Florean Fortescue was said to be captured and subsequently killed by Death Eaters during the Second Wizarding War (the capture happened in 1996, as mentioned in Half-Blood Prince).

A few windows were boarded up, including those of Florean Fortescue’s Ice Cream Parlor.

What was the reason for the Death Eaters capturing and later killing Florean Fortescue?

  • 32
    Tom Riddle must have really hated ice cream as a child. Jun 6, 2017 at 14:25
  • 14
    @maguirenumber6 Or loved it. Maybe he captured him so he could have his own private supply. Jun 6, 2017 at 16:53
  • 12
    @TheDarkLord, Now we know why they're called Death Eaters. Jun 6, 2017 at 17:43
  • 1
    Perhaps the Dark Lord and the Death Eaters just wanted some ice cream.
    – Obsidia
    Jun 6, 2017 at 19:45
  • 3
    Ice cream headaches drives him to do bad things.
    – eshier
    Jun 6, 2017 at 20:19

2 Answers 2


It's a left-over bit from a dropped plot point. The following quote from Rowling I found at the Harry Potter wiki, originally from Pottermore:

Florean is a descendant of Dexter, and I originally planned Florean to be the conduit for clues that I needed to give Harry during his quest for the Hallows, which is why I established an acquaintance fairly early on. At this stage, I imagined the historically-minded Florean might have a smattering of information on matters as diverse as the Elder Wand and the diadem of Ravenclaw, the information having been passed down in the Fortescue family from their august ancestor. As I worked my way nearer to the point where such information would become necessary, I caused Florean to be kidnapped, intending him to be found or rescued by Harry and his friends.

The problem was that when I came to write the key parts of Deathly Hallows I decided that Phineas Nigellus Black was a much more satisfactory means of conveying clues. Florean's information on the diadem also felt redundant, as I could give the reader everything he or she needed by interviewing the Grey Lady. All in all, I seemed to have had him kidnapped and killed for no reason. He is not the first wizard whom Voldemort murdered because he knew too much (or too little), but he is the only one I feel guilty about because it was all my fault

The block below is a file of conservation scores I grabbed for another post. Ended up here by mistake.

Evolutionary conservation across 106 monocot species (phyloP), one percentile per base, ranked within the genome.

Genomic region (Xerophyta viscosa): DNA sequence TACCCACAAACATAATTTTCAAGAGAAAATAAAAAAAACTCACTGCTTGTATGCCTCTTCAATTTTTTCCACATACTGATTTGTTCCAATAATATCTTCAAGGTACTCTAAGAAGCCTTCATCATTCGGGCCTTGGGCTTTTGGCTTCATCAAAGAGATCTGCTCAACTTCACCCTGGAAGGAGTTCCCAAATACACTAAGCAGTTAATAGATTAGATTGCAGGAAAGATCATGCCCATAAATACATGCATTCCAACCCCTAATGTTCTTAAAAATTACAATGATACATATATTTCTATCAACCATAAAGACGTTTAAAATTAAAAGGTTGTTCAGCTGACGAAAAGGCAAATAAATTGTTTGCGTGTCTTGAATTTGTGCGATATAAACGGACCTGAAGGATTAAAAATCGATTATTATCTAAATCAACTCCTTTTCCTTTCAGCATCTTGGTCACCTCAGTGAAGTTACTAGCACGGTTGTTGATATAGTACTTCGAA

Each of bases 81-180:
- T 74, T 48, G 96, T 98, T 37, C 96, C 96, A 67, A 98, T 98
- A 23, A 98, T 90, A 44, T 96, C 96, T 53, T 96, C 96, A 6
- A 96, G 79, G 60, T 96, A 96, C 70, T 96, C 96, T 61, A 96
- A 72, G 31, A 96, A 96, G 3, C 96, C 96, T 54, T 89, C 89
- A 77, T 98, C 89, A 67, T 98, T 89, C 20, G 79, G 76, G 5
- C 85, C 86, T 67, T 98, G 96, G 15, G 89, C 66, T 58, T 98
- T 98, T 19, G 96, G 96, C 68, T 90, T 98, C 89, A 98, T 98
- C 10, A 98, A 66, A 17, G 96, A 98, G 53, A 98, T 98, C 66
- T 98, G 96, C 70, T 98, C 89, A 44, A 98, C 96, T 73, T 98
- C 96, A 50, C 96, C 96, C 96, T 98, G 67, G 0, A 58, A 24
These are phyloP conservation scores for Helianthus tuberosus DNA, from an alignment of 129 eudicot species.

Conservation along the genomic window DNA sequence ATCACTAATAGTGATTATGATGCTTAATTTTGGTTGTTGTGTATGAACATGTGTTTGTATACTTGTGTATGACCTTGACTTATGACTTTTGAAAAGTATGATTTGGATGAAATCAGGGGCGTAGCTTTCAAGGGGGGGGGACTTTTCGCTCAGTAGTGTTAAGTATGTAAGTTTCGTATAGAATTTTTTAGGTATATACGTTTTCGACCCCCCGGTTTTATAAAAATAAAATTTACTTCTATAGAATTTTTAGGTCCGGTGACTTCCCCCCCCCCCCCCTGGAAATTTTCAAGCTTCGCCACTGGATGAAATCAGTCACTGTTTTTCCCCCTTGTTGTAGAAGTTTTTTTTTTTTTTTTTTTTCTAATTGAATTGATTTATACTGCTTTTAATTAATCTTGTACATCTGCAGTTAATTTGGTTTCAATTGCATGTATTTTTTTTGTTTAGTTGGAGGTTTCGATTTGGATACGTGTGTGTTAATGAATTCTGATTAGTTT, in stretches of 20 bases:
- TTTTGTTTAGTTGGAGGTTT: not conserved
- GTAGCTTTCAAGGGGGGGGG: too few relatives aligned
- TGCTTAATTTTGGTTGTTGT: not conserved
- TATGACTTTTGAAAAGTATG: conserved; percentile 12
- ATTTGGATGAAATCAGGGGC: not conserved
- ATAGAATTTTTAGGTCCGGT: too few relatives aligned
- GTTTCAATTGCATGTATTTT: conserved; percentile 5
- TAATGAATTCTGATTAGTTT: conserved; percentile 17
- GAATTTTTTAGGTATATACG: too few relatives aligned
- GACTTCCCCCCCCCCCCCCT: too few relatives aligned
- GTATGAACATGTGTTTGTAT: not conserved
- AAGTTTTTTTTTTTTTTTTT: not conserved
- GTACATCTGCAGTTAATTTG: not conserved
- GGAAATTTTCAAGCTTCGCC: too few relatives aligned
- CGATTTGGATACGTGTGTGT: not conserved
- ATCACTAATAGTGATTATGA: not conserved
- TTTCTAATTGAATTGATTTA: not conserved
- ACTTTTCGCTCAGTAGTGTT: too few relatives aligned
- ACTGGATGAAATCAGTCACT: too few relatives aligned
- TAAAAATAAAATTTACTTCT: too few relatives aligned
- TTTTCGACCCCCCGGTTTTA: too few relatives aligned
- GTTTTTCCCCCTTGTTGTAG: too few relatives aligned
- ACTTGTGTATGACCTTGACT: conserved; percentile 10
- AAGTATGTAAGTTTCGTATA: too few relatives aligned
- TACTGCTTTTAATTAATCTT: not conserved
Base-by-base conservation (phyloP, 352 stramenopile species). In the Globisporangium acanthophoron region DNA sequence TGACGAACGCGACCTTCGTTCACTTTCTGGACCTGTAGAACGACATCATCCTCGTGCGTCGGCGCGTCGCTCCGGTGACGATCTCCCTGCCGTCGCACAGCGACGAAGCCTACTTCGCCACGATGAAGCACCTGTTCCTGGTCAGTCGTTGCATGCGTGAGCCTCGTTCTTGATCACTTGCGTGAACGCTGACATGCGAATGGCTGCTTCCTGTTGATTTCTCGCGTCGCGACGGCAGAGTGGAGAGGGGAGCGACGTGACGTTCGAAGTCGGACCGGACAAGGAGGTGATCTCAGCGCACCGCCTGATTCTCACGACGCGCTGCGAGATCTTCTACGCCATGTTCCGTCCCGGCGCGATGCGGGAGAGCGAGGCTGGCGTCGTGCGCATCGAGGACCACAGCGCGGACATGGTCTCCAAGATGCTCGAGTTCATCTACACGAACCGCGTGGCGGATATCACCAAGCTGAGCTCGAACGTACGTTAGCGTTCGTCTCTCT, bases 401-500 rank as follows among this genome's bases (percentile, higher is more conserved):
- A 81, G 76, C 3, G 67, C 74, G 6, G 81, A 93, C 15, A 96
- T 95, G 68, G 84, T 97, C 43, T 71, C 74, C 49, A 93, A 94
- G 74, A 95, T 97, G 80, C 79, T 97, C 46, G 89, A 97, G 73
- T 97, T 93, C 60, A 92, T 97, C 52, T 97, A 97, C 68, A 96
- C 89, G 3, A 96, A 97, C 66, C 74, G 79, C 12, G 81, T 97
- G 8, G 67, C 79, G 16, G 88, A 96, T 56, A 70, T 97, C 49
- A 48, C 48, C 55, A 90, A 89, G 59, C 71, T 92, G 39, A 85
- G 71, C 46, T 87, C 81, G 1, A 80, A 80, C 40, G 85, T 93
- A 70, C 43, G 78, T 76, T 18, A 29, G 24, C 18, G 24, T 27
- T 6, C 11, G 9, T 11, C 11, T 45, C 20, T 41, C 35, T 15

• 36
    @Edlothiad I don't see that at all. It explains what he was intended for that would have gotten him taken and killed (a conduit of information that Harry needed) and why he was not used that way, leading to the fact that he was taken and killed, but we never (in the book) discovered why.
    – eshier
    Jun 6, 2017 at 15:28
  • 52
    I disagree - I think it answers the question perfectly. What is wrong with pasting a block of text? It's literally the author's answer to the asked question...
    – Korthalion
    Jun 6, 2017 at 15:37
  • 30
    @Edlothiad This answers the question perfectly. It explains the issue and why it exists.
    – SethWhite
    Jun 6, 2017 at 15:52
  • 8
    @Himarm The question doesn't ask whether the issue was covered in the book.
    – Wlerin
    Jun 6, 2017 at 16:28
  • 32
    @Himarm It pretty clearly indicates that the issue is not covered in the book: "a dropped plot point", "[Rowling] had him kidnapped and killed for no reason".... Jun 6, 2017 at 16:34

We don't know Voldemort's/Death Eaters' motivation.

‘Did you hear about Florean Fortescue, Remus?’ asked Bill ‘Dragged off, by the look of his place.’

‘Why?’ asked Ron, while Mrs Weasley pointedly glared at Bill.

‘Who knows? He must’ve upset them somehow. He was a good man, Florean.’
Harry Potter and the Half-Blood Prince

From Pottermore - Rowling decided to kill him off for no reason.

All in all, I seemed to have had him kidnapped and killed for no reason. He is not the first wizard whom Voldemort murdered because he knew too much (or too little), but he is the only one I feel guilty about, because it was all my fault.
By J. K. Rowling on Pottermore

  • 34
    In your quest to avoid your "wall of text" as you put it, stating that "Rowling decided to kill him off for no reason" seriously undersells her actual reasoning. She had a reason originally. That reason eventually evolved. That context is important in understanding why Fortescue died "for no reason." As it is, your answer sounds like Rowling just decided the character needed to randomly die, when that wasn't the case at all. It eventually was the result, but that wasn't the intent. And the question is asking why that is.
    – Ellesedil
    Jun 6, 2017 at 18:52
  • 6
    @Ellesedil the question isnt asking about why Rowling decided to not go forward with the Florean, its asking for the Death eaters motives. The answer is, we dont know the motives. as an aside, we know out of world that she simply wanted a random "named" person to die to the death eaters, and Florean fit the bill. the rest of the quote is superfluous as it has no effect on answering the question, as asked.
    – Himarm
    Jun 6, 2017 at 18:56
  • 3
    Then why include Rowling's quote at all?
    – Ellesedil
    Jun 6, 2017 at 18:58
  • 15
    Since when is giving too much of an answer a bad thing? Your answer is just as long as the other one, yet cuts out vital information that many (most?) readers would appreciate.
    – methuseus
    Jun 6, 2017 at 21:43
  • 4
    Your first quote is pretty useless - all it says is that a few characters in one scene don't know why FF was kidnapped, not that we the readers never find out. Your second quote doesn't make much sense without the surrounding context as supplied in the other answer (and any JKR quote is dubious anyway).
    – Rand al'Thor
    Jun 7, 2017 at 10:48

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